Canon G1 X Mark II vs Fujifilm GFX 100
The Canon PowerShot G1 X Mark II and the Fujifilm GFX 100 are two digital cameras that were revealed to the public, respectively, in February 2014 and May 2019. The G1X Mark II is a fixed lens compact, while the GFX 100 is a mirrorless interchangeable lens camera. The cameras are based on an 1.5-inch (G1X Mark II) and a medium format (GFX 100) sensor. The Canon has a resolution of 13 megapixels, whereas the Fujifilm provides 101.8 MP.
Below is an overview of the main specs of the two cameras as a starting point for the comparison.
|Canon G1 X Mark II||Fujifilm GFX 100|
|Fixed lens compact camera||Mirrorless system camera|
|24-120mm f/2.0-3.9||Fujifilm G mount lenses|
|13 MP, 1.5" Sensor||101.8 MP, Medium Format Sensor|
|1080/30p Video||4K/30p Video|
|ISO 100-12,800||ISO 100-12,800 (50 - 102,400)|
|Viewfinder optional||Viewfinder optional|
|3.0 LCD, 1040k dots||3.2 LCD, 2360k dots|
|Tilting touchscreen||Tilting touchscreen|
|5.2 shutter flaps per second||5 shutter flaps per second|
|Lens-based stabilization||In-body stabilization|
|not weather sealed||Weathersealed body|
|240 shots per battery charge||800 shots per battery charge|
|116 x 74 x 66 mm, 553 g||156 x 144 x 75 mm, 1320 g|
Going beyond this snapshot of core features and characteristics, what are the differences between the Canon PowerShot G1 X Mark II and the Fujifilm GFX 100? Which one should you buy? Read on to find out how these two cameras compare with respect to their body size, their imaging sensors, their shooting features, their input-output connections, and their reception by expert reviewers.
An illustration of the physical size and weight of the Canon G1 X Mark II and the Fujifilm GFX 100 is provided in the side-by-side display below. The two cameras are presented according to their relative size. Three consecutive perspectives from the front, the top, and the back are available. All width, height and depth dimensions are rounded to the nearest millimeter.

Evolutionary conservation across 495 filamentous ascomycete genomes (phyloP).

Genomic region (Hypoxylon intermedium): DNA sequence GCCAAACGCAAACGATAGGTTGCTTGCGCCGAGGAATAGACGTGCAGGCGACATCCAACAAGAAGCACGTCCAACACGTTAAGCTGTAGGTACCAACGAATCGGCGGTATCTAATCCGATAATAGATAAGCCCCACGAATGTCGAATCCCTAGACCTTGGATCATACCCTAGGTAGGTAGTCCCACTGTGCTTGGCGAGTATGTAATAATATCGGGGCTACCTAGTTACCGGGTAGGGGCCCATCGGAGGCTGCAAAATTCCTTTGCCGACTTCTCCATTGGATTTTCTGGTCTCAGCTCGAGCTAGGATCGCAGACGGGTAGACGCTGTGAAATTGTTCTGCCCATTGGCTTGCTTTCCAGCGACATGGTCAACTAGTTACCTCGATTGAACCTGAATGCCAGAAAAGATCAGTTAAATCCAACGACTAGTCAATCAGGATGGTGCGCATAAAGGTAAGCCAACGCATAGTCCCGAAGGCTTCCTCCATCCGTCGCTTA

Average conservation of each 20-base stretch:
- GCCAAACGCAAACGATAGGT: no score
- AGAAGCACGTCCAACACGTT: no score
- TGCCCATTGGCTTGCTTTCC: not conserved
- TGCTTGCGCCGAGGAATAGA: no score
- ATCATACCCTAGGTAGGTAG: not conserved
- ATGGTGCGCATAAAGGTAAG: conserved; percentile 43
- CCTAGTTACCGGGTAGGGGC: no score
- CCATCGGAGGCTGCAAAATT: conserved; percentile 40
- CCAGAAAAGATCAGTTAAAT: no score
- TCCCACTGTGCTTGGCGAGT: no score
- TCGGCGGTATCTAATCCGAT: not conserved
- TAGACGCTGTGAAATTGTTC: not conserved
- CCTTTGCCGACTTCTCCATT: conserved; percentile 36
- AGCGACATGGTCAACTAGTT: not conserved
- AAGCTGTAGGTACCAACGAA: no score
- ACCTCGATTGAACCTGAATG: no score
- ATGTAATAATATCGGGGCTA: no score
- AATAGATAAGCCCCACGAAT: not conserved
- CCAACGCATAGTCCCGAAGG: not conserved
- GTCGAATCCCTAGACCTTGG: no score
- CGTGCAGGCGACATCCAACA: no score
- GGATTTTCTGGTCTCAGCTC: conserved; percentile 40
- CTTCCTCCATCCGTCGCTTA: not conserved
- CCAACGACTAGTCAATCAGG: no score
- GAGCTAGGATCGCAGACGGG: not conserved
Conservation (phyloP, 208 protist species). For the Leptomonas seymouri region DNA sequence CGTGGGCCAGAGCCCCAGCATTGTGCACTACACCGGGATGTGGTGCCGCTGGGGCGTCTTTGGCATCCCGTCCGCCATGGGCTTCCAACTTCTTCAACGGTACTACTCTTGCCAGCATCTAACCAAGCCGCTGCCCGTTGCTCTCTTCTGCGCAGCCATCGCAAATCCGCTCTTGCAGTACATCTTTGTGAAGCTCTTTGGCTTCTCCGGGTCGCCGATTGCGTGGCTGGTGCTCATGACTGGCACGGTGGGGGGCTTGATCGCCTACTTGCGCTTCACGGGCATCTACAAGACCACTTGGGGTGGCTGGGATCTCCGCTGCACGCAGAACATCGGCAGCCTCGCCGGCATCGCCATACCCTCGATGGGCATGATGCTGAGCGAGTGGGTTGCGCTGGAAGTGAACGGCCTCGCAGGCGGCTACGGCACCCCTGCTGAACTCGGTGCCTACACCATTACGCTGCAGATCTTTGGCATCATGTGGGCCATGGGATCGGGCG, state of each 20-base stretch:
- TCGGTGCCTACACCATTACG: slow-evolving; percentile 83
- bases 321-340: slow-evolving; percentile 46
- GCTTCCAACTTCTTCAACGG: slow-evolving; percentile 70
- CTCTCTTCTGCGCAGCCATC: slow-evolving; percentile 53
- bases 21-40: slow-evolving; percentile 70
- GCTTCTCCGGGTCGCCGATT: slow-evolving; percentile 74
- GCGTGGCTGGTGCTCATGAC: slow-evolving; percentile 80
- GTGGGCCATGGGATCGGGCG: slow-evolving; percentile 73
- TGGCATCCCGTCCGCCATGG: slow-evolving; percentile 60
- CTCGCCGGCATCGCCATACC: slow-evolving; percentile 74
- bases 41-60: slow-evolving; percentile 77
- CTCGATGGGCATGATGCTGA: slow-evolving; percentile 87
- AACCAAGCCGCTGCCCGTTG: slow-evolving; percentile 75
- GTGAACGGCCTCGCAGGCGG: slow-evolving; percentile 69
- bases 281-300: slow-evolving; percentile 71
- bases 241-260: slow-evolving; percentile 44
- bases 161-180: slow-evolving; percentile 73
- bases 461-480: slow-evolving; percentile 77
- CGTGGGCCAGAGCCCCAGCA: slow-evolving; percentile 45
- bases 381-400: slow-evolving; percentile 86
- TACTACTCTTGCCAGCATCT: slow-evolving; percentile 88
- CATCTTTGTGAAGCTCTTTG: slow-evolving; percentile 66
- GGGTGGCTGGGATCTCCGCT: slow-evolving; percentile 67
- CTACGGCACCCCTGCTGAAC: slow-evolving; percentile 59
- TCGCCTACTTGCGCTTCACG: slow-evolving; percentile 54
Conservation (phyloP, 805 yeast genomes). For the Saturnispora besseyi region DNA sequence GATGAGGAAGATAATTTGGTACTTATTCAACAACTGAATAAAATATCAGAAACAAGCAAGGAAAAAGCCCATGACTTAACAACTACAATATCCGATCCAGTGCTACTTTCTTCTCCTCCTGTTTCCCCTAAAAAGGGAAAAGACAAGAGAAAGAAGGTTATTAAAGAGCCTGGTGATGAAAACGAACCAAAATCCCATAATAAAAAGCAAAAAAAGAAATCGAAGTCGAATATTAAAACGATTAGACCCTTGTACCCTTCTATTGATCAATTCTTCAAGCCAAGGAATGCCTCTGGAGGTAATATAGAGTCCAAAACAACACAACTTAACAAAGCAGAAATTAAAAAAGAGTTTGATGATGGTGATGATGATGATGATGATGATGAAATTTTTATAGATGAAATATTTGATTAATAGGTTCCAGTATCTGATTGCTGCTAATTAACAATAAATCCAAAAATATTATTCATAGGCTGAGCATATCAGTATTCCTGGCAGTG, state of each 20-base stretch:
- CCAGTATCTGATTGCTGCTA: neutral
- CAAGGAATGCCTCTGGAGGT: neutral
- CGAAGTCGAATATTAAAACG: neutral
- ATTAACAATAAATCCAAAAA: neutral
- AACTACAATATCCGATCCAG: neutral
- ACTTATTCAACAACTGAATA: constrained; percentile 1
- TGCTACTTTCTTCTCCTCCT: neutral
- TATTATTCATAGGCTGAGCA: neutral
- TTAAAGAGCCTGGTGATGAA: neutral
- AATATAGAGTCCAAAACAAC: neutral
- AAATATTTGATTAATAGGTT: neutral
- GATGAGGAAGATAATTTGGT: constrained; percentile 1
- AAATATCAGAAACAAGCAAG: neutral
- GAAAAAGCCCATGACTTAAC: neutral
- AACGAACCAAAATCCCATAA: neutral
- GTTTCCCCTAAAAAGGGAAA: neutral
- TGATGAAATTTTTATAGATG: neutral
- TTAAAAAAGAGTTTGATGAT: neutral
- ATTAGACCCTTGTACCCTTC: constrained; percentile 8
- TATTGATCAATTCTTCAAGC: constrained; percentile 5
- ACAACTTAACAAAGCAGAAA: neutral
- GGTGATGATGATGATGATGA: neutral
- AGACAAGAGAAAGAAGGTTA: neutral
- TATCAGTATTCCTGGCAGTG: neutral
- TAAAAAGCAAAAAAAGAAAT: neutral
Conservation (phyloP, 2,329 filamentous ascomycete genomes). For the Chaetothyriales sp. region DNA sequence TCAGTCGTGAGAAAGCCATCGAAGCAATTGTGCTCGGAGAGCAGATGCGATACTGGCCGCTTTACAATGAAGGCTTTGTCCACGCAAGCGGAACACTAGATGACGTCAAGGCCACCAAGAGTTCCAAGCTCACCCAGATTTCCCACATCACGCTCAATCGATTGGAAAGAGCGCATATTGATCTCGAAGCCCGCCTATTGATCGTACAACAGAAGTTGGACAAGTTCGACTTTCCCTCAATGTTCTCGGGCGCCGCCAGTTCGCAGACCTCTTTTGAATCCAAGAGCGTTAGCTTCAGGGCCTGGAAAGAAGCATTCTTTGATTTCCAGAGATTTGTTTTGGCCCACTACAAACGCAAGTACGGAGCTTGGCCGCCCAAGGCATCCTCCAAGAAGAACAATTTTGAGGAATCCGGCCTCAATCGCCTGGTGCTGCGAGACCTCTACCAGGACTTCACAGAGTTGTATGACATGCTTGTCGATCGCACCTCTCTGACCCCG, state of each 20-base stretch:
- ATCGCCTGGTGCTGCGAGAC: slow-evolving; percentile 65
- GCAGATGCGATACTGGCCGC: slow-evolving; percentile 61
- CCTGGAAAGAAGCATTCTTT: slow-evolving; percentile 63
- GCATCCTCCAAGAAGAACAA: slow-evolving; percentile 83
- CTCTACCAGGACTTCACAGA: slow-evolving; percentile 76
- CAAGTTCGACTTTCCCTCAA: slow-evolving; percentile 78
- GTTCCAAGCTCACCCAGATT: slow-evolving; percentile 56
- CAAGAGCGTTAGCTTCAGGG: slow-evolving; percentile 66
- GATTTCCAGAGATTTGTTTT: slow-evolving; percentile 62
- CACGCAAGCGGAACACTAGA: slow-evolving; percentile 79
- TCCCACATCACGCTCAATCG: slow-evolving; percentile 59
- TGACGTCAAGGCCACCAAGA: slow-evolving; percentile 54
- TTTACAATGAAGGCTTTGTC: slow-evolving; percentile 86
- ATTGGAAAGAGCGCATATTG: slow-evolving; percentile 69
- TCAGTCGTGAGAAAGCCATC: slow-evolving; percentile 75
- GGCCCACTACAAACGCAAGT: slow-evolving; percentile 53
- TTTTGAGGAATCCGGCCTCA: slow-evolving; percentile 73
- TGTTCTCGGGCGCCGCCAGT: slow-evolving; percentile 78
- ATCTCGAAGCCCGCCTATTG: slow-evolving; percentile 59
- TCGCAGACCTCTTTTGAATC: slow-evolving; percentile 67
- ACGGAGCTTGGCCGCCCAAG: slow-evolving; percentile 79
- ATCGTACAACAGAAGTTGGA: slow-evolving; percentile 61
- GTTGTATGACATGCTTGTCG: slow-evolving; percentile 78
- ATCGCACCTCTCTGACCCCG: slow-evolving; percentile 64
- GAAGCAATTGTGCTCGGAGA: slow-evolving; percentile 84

If the front view area (width x height) of the cameras is taken as an aggregate measure of their size, the Fujifilm GFX 100 is considerably larger (162 percent) than the Canon G1 X Mark II. It is noteworthy in this context that the GFX 100 is splash and dust-proof, while the G1X Mark II does not feature any corresponding weather-sealing.
The above size and weight comparisons are to some extent incomplete and possibly misleading, as the G1X Mark II has a lens built in, whereas the GFX 100 is an interchangeable lens camera that requires a separate lens. Attaching the latter will add extra weight and bulk to the setup.
Concerning battery life, the G1X Mark II gets 240 shots out of its NB-12L battery, while the GFX 100 can take 800 images on a single charge of its NP-T125 power pack. As can be seen in the images above, the GFX 100 has a battery grip built in. This facilitates image-taking in portrait orientation and gives it additional battery power. The power pack in the GFX 100 can be charged via the USB port, which can be very convenient when travelling.
The adjacent table lists the principal physical characteristics of the two cameras alongside a wider set of alternatives. If you want to switch the focus of the display and review another camera pair, just select a new right or left comparator from among the camera models in the table. Alternatively, you can also move across to the CAM-parator tool and choose from the broad selection of possible camera comparisons there.
|Canon G1 X Mark II||4.6 in||2.9 in||2.6 in||19.5 oz||240||n||Feb 2014||799|
|Fujifilm GFX 100||6.1 in||5.7 in||3.0 in||46.6 oz||800||Y||May 2019||9,999|
|Canon T6i||5.2 in||4.0 in||3.1 in||19.6 oz||440||n||Feb 2015||749|
|Canon T6s||5.2 in||4.0 in||3.1 in||19.9 oz||440||n||Feb 2015||649|
|Canon XC10||4.9 in||4.0 in||4.8 in||36.7 oz||..||n||Apr 2015||2,499|
|Canon SX60||5.0 in||3.7 in||4.5 in||22.9 oz||340||n||Sep 2014||549|
|Canon G16||4.3 in||3.0 in||1.6 in||12.6 oz||360||n||Aug 2013||549|
|Canon S120||3.9 in||2.3 in||1.1 in||7.7 oz||230||n||Aug 2013||449|